“At the height of the virus epidemic, some people sympathized with the criticism, especially when it came to why the government didn’t ban [people coming in from] China. If the general election had been a month earlier, the ruling party would have been defeated,” Choi said.

It worked only in the beginning, though. Solely focusing on the faults proved fruitless as the government’s efforts turned out to be effective.

“The opposition’s strategy eventually backfired as the government increasingly earned domestic and foreign accolades for its coronavirus response,” Henri Féron, a senior fellow at the Center for International Policy focusing on the Koreas, wrote in an email.

“The ruling Democratic Party in turn capitalized on these accolades by framing the elections as a referendum on the response, for instance by choosing ‘We will definitely win the corona war’ as an election slogan,” he added.

South Korean President Moon Jae-in is also experiencing a surge in voter confidence. His approval rating has increased dramatically to 54.4 percent, according to Realmeter, a Korean analytics company, an almost 10-point increase compared with the end of February and beginning of March, when the number of confirmed COVID-19 cases exploded in the city of Daegu.

Opinion polls cannot be published in the week leading up to an election in South Korea, so how the parliament will look Thursday morning will not be known until the ballots have been counted. But it appears that the Democratic Party has a lead—for example, North and South Jeolla provinces, Democratic strongholds, have seen the largest turnout at the early voting stage.

The opposition failed in what Choi calls the “three points to be successful opposition.” The first is criticizing the government’s shortcomings, the second is providing an alternative to it, and the third is cooperating with the government when it is doing a good job.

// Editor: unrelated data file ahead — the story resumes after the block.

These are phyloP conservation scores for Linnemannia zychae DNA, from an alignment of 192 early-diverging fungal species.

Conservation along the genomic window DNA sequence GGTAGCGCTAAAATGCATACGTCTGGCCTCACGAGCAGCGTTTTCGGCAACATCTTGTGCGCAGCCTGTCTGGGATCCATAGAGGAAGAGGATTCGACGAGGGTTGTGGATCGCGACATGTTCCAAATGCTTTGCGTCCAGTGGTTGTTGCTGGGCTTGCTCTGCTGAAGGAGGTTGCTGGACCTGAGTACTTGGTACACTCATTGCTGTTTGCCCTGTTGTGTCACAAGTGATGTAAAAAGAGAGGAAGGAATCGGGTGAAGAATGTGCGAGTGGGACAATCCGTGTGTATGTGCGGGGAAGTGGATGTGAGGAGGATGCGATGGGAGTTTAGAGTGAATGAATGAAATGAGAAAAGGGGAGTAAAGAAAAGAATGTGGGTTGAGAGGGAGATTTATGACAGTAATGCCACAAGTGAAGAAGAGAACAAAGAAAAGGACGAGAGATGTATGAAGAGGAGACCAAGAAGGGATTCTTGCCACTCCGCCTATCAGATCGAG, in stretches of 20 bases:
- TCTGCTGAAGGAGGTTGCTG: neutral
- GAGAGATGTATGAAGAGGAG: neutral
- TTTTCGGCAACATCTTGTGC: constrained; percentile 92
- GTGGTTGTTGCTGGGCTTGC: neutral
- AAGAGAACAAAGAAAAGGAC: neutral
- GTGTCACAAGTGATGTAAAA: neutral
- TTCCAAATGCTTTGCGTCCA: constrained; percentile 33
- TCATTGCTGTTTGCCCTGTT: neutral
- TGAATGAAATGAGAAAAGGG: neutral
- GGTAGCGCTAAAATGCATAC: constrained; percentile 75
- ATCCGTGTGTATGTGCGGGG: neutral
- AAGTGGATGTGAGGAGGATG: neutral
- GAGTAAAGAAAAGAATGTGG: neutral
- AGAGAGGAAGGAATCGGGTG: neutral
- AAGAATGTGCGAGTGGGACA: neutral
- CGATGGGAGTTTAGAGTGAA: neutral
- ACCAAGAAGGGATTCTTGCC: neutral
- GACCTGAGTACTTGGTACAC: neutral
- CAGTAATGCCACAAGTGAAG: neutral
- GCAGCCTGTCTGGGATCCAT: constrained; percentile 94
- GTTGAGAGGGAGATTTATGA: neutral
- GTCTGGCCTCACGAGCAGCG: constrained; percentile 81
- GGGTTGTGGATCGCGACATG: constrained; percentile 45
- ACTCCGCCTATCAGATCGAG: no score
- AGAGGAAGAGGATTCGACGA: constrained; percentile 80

“It should be balanced—that’s how you get votes—but they didn’t do two or three. They didn’t give an alternative. Citizens want to know if they’ll be better with a new government. They didn’t cooperate, in a crisis people want to see unity,” Choi said. “People only saw conflict.”

Some opposition members have supplied an alternative. Ahn Cheol-soo, the leader of the newly founded People’s Party and former medical doctor, volunteered and went to Daegu during the outbreak to help the medical staff there. A photo of him in sweat-drenched medical garb went viral, and his party saw a surge in the polls. But it didn’t last, and as he returned to his base in Seoul, so did his ratings return to their base levels.

And as it became clear that the government was effective and criticizing it was not, other campaign stunts were adopted, such as going out in an official’s district and disinfecting public spaces—parks, playgrounds, benches, anything that could be sprayed down with an antiviral solution and cleaned up.

The original support the opposition had as the country was taken by surprise over the virus has quickly vanished. And because it doubled down on the failures of the government, it failed to provide the people with an alternative, and when the government succeeded, it failed to play along.

“I think the present government is doing very well, and I voted for a candidate who supports the government, who has similar views and plans [as the government],” Lee, the young voter, said before hurrying back to work. 

Morten Soendergaard Larsen is a freelance journalist based in Seoul who writes about geopolitics.

Trending Now Sponsored Links by Taboola

By Taboola

More from Foreign Policy

By Taboola